There have been recent efforts in Congress and state legislatures to address the issue of so-called patent trolls, also known as patent assertion entities. This year, at least three of the six patent-related decisions by the Supreme Court of the United States have been widely regarded as impacting PAE activity. Although these decisions are only six months old, they appear to be on a path to help curb these unwanted lawsuits.
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White: Say ‘I do’ to IP due diligence in business transactions

December 17, 2014
Intellectual property is one of the most valuable and important assets of any consumer products, life sciences or technology driven company. Despite the inherent value associated with these intangible assets, IP rights are often overlooked or are only cursorily evaluated when a company is embroiled in a business transaction (such as a merger or an acquisition).
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Judge rules for defendants in Indy skyline photo copyright suit

August 27, 2014
Dave Stafford
A retired attorney and photographer who has filed numerous infringement lawsuits over the use of his copyrighted photo of the Indianapolis skyline lost a contested case. The ruling judge also said the purported value of the photo is questionable.
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Purdue balks at use of its brand in panned film

August 25, 2014
 Associated Press
Purdue University officials are asking their legal counsel to look into a new movie that makes frequent references to the school despite its refusal to grant permission to use official trademarks and logos.
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Security software maker loses trademark case against Warner Bros.

August 14, 2014
Jennifer Nelson
The Plymouth, Indiana-based security software maker that sued Warner Bros. after the movie “The Dark Knight Rises” referred to hacking software as “clean slate” lost its trademark infringement case before the 7th Circuit Court of Appeals. The company, which has a program called “Clean Slate,” claimed its sales dropped after the movie came out.
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Emmert says NCAA will appeal O'Bannon ruling

August 11, 2014
 Associated Press
NCAA President Mark Emmert said Sunday that the NCAA will appeal a ruling that opens the door for college athletes to receive some of the money they help generate in major sports.
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  1. On a related note, I offered the ICLU my cases against the BLE repeatedly, and sought their amici aid repeatedly as well. Crickets. Usually not even a response. I am guessing they do not do allegations of anti-Christian bias? No matter how glaring? I have posted on other links the amicus brief that did get filed (search this ezine, e.g., Kansas attorney), read the Thomas More Society brief to note what the ACLU ran from like vampires from garlic. An Examiner pledged to advance diversity and inclusion came right out on the record and demanded that I choose Man's law or God's law. I wonder, had I been asked to swear off Allah ... what result then, ICLU? Had I been found of bad character and fitness for advocating sexual deviance, what result then ICLU? Had I been lifetime banned for posting left of center statements denigrating the US Constitution, what result ICLU? Hey, we all know don't we? Rather Biased.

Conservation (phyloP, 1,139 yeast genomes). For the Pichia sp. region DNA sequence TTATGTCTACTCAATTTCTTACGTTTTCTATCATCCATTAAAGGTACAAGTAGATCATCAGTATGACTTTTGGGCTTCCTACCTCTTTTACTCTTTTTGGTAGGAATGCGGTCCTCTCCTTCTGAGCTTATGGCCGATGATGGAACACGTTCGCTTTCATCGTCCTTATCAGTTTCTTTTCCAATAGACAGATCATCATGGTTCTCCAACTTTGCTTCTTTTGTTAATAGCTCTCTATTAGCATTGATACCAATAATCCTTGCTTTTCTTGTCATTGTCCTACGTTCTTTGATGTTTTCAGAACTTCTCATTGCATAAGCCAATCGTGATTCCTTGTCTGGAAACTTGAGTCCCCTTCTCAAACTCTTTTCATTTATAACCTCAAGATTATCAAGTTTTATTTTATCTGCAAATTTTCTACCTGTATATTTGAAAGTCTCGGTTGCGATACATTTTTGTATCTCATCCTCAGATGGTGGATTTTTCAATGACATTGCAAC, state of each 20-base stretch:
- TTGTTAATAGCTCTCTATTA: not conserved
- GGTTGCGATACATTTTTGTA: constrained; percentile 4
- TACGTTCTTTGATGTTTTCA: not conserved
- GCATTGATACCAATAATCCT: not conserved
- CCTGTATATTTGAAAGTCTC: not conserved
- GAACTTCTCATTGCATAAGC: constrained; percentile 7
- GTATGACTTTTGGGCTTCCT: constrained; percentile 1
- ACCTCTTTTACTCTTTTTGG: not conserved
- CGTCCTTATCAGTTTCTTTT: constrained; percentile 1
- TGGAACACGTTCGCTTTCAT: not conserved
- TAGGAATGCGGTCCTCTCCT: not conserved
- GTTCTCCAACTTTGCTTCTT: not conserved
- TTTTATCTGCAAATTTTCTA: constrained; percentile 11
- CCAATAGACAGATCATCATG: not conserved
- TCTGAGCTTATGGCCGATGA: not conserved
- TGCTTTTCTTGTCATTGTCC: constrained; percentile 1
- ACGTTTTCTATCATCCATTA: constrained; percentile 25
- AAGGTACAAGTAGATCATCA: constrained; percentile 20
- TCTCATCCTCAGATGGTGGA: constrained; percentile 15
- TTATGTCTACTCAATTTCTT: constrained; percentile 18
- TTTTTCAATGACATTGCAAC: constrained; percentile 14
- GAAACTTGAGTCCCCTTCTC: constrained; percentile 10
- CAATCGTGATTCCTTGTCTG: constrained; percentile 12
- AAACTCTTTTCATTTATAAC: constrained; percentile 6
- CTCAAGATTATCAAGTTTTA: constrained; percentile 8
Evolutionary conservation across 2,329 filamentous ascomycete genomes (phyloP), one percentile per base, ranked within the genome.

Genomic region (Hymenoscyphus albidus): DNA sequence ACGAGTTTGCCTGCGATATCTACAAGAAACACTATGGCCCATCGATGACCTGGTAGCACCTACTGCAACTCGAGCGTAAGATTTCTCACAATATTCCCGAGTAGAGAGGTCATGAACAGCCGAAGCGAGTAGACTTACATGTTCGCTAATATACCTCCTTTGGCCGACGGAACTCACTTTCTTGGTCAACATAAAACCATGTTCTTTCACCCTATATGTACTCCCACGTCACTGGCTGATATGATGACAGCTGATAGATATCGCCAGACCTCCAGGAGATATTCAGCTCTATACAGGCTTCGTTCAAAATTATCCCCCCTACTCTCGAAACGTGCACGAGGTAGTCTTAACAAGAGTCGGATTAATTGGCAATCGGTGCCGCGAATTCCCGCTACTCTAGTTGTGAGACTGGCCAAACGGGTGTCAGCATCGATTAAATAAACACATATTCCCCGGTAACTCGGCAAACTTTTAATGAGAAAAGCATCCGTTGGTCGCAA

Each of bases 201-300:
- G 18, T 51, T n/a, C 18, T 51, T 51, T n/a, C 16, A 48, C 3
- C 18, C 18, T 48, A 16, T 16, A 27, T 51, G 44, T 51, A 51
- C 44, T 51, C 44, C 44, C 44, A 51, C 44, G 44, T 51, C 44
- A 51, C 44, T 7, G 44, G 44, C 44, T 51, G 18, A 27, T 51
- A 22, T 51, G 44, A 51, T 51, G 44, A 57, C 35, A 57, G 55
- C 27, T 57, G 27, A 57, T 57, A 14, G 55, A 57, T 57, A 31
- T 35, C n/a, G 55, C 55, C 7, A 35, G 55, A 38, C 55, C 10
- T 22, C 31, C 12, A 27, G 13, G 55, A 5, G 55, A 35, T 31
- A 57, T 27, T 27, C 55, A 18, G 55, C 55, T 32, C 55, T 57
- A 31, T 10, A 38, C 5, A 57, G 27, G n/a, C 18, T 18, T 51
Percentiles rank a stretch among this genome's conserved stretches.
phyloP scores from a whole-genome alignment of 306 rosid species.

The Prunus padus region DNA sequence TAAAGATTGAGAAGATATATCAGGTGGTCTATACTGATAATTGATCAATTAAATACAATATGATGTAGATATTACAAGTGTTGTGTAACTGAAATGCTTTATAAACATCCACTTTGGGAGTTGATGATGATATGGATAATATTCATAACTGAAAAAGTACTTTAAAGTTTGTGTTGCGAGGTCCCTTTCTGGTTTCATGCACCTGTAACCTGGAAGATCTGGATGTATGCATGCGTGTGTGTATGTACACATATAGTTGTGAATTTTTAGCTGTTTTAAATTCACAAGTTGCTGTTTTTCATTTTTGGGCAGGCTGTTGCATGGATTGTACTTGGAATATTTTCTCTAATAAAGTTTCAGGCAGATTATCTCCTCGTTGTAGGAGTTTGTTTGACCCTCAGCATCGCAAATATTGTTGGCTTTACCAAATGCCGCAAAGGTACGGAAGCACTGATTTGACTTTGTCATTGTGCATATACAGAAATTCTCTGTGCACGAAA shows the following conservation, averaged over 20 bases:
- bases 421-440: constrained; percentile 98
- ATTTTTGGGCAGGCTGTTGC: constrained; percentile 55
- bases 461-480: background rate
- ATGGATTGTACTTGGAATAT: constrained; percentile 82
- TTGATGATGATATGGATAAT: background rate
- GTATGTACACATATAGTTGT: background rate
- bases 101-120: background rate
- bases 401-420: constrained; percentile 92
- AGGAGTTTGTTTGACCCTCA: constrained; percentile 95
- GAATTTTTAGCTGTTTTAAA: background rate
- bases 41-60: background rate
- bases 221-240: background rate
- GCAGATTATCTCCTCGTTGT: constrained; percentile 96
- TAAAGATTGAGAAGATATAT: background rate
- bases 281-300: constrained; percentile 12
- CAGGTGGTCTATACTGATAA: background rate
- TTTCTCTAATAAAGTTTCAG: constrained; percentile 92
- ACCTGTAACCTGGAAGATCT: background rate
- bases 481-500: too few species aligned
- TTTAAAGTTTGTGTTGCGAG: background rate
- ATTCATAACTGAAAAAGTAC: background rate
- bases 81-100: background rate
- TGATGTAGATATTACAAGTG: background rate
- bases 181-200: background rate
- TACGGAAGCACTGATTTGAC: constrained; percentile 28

2. It was mentioned in the article that there have been numerous CLE events to train attorneys on e-filing. I would like someone to provide a list of those events, because I have not seen any such events in east central Indiana, and since Hamilton County is one of the counties where e-filing is mandatory, one would expect some instruction in this area. Come on, people, give some instruction, not just applause!

  3. This law is troubling in two respects: First, why wasn't the law reviewed "with the intention of getting all the facts surrounding the legislation and its actual impact on the marketplace" BEFORE it was passed and signed? Seems a bit backwards to me (even acknowledging that this is the Indiana state legislature we're talking about. Second, what is it with the laws in this state that seem to create artificial monopolies in various industries? Besides this one, the other law that comes to mind is the legislation that governed the granting of licenses to firms that wanted to set up craft distilleries. The licensing was limited to only those entities that were already in the craft beer brewing business. Republicans in this state talk a big game when it comes to being "business friendly". They're friendly alright . . . to certain businesses.

  4. Gretchen, Asia, Roberto, Tonia, Shannon, Cheri, Nicholas, Sondra, Carey, Laura ... my heart breaks for you, reaching out in a forum in which you are ignored by a professional suffering through both compassion fatigue and the love of filthy lucre. Most if not all of you seek a warm blooded Hoosier attorney unafraid to take on the government and plead that government officials have acted unconstitutionally to try to save a family and/or rescue children in need and/or press individual rights against the Leviathan state. I know an attorney from Kansas who has taken such cases across the country, arguing before half of the federal courts of appeal and presenting cases to the US S.Ct. numerous times seeking cert. Unfortunately, due to his zeal for the constitutional rights of peasants and willingness to confront powerful government bureaucrats seemingly violating the same ... he was denied character and fitness certification to join the Indiana bar, even after he was cleared to sit for, and passed, both the bar exam and ethics exam. And was even admitted to the Indiana federal bar! NOW KNOW THIS .... you will face headwinds and difficulties in locating a zealously motivated Hoosier attorney to face off against powerful government agents who violate the constitution, for those who do so tend to end up as marginalized as Paul Odgen, who was driven from the profession. So beware, many are mere expensive lapdogs, the kind of breed who will gladly take a large retainer, but then fail to press against the status quo and powers that be when told to heel to. It is a common belief among some in Indiana that those attorneys who truly fight the power and rigorously confront corruption often end up, actually or metaphorically, in real life or at least as to their careers, as dead as the late, great Gary Welch. All of that said, I wish you the very best in finding a Hoosier attorney with a fighting spirit to press your rights as far as you can, for you do have rights against government actors, no matter what said actors may tell you otherwise. Attorneys outside the elitist camp are often better fighters that those owing the powers that be for their salaries, corner offices and end of year bonuses. So do not be afraid to retain a green horn or unconnected lawyer, many of them are fine men and woman who are yet untainted by the "unique" Hoosier system.

  5. I am not the John below. He is a journalist and talk show host who knows me through my years working in Kansas government. I did no ask John to post the note below ...